Saturday, December 05, 2009

Differences on Winter


My dear esteemed northern colleagues, churchmen Father William and Brother Latif, are both singing the praises of winter as most of the country is in a cold snap. Their enthusiasm reminds me of my time at Fort Wayne attending seminary. My brethren from Minnesota made a point to wear shorts year-round - even during blizzards. I would be bundled in a parka, fur hat, boots, and elbow-length mittens while they strolled around campus looking like half-naked savages. All that was missing was for them to be slurping on ice cream cones or orange push-ups. I like my brothers from Minnesota, but I could not help but view them as specimens from another species.

I grew up in Northern Ohio, not far from the swirling hiemal blasts off Lake Erie, and Mrs. H. grew up in the second coldest national capital on the planet (Ottawa, the capital of Canada). However, both of us have reached the same conclusion: we don't care if we ever see ice and snow again. By far, we prefer palm trees, lush tropical foliage, citrus fruits, banana trees, and bulbs popping up in mid-February over the necessity of scraping ice off of windshields and getting slush inside the boots (though Mrs. H. still retains a perverse pleasure in shoveling snow, though this is almost certainly the result of a childhood trauma or some such...).

Of course, chacun à son goût (to each his own) and all that. But as for me, today was more than enough winter than any warm blooded mammal should ever have to endure. I mean, I had to wear a leather coat, a scarf (originally purchased in Cleveland), and a fur police hat made in a country that no longer exists, as the mercury dipped scandalously below 40 degrees F (a meteorological phenomenon which my in-laws in the Great White North would consider "balmy").

There are a couple saving graces to this inhuman level of frigidity: the temperatures will be back in the 70s in a few days (God be praised!), and the oranges and lemons are pretty much ripe, serving to remind us that even though global warming is a hoax, the sun still has the ability to bring glorious fruits to maturity unimpeded by the kind of weather that folks in Illinois and Wisconsin find attractive.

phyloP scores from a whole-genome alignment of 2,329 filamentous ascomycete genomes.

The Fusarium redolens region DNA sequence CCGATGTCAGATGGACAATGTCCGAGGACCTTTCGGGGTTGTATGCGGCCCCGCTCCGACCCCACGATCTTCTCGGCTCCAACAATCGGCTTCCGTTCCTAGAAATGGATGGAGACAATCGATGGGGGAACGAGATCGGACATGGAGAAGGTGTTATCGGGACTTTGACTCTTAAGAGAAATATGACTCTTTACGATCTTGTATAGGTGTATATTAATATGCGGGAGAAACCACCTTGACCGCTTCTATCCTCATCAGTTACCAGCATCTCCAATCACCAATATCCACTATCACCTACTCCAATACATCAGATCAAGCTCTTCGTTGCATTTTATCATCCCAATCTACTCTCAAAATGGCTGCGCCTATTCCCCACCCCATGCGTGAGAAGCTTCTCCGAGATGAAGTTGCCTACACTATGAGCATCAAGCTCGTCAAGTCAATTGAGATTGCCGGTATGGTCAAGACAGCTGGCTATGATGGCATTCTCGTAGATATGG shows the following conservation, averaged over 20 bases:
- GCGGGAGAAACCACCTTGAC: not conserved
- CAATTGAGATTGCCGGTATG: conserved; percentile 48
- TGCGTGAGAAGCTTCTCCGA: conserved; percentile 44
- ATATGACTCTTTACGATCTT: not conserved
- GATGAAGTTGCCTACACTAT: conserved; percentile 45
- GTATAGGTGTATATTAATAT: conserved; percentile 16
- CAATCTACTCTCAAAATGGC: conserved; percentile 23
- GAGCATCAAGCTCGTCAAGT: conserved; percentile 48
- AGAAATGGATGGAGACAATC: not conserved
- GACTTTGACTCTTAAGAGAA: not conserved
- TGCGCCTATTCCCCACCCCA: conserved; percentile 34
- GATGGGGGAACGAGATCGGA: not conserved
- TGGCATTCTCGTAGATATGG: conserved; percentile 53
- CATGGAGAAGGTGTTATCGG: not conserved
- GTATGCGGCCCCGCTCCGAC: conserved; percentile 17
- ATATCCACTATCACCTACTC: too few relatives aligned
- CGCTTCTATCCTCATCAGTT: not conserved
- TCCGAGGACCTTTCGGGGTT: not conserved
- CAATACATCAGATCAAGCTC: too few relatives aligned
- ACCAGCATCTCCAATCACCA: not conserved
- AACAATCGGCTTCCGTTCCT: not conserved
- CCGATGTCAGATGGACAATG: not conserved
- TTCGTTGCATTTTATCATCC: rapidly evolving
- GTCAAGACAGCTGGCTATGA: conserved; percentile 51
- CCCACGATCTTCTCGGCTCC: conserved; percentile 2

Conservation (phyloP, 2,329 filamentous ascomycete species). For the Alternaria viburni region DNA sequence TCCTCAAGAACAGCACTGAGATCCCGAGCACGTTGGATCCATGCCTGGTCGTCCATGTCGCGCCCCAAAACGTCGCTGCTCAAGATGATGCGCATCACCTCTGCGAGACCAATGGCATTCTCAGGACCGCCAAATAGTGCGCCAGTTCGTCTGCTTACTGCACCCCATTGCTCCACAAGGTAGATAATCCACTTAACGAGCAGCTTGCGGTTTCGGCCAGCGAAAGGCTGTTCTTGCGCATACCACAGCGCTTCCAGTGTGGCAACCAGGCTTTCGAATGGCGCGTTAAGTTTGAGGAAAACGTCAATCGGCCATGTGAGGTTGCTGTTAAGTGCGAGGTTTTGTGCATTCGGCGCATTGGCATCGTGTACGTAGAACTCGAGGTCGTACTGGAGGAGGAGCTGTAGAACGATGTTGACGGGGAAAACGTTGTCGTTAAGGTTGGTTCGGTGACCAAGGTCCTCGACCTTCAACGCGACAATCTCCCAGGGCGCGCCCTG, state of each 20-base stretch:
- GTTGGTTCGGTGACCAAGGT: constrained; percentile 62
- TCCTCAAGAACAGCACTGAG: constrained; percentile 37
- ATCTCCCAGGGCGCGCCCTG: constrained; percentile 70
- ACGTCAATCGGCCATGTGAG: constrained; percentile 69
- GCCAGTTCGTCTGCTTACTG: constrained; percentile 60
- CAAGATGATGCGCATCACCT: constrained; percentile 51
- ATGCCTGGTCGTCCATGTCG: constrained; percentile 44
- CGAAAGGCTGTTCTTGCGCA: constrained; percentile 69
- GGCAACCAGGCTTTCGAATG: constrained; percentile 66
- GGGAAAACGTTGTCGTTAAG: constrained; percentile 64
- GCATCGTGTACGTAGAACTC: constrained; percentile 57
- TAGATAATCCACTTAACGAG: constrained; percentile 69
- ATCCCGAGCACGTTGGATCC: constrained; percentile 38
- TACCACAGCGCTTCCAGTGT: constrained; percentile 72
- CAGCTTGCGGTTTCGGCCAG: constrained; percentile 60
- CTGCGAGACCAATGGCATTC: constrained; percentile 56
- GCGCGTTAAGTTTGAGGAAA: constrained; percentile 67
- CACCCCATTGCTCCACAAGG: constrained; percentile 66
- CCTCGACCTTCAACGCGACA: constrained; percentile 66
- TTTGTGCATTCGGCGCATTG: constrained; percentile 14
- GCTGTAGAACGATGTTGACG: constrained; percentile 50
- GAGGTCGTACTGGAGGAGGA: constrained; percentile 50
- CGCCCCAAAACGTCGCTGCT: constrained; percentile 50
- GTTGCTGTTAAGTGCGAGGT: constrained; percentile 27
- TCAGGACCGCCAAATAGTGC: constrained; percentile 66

But as for the cold, I've had enough. I'm ready to go back to shorts, sandals, and tee shirts any day now...



Postscript: Add Father Christopher to the list of "snow people." Brrr!


6 comments:

Rev. Eric J Brown said...

Winter is but a reminder of the disaster of the flood - that's when the seasons they came. There are times I think being in Northern Oklahoma too far north.

Deacon Latif Haki Gaba, SSP said...

I must say that even though my visit to New Orleans happened at a less than optimal time for a Milwaukean (midsummer), I thoroughly enjoyed it. So much so that New Orleans is now my second favorite city, a close second. They both share certain characteristics that I love in a city, eg., each has a rich and unique culture, there is a sense of community and tradition in each, and the people are generally very friendly. I look forward to my next trip to New Orleans, and of course Gretna, no matter how much it makes me sweat.

Father Hollywood said...

Dear Eric:

That blasted earth-tilt!

Father Hollywood said...

Dear Latif:

Milwaukee and New Orleans should be sister-cities. I was utterly amazed at how similar the "feel" of the cities are, the culture, and the mellowness and friendliness of the people.

We should encourage Milwaukeans to take winter vacations to New Orleans and New Orleanians to take summer vacations to Milwaukee.

Of course, the Hollywoods will roll out the red carpet any time the Gabas come to the Big Easy!

Bibliophile said...

Fr. Hollywood,
I am with your half-naked savages from Minnesota. I don't come from MN and would prefer W. Montana or Wyoming, somewhere like that if I had my choice; but I will take Minnestoa in winter every time over living in the Big Easy. My body cannot handle your weather (well, actually, my body can't take Minnesota summer weather either!). My favorite day, weather-wise, when I was a vicar in the New Orleans area was the couple of days it dipped into the 30s. I think I shocked or "wierded out" the members who saw me leaving the house those days in shorts and a t-shirt. It didn't help that I explained to some of them that it was the first time I had been comfortable since I arrived.
That being said, I am with Latif, New Orleans would have to be one of my favorite cities. Though, I will gladly scrape windows and shovel in trade for a break from humidity.
Your friendly neighborhood winter lover,
The Rev. Benjamin Pollock

Peter said...

Great picture!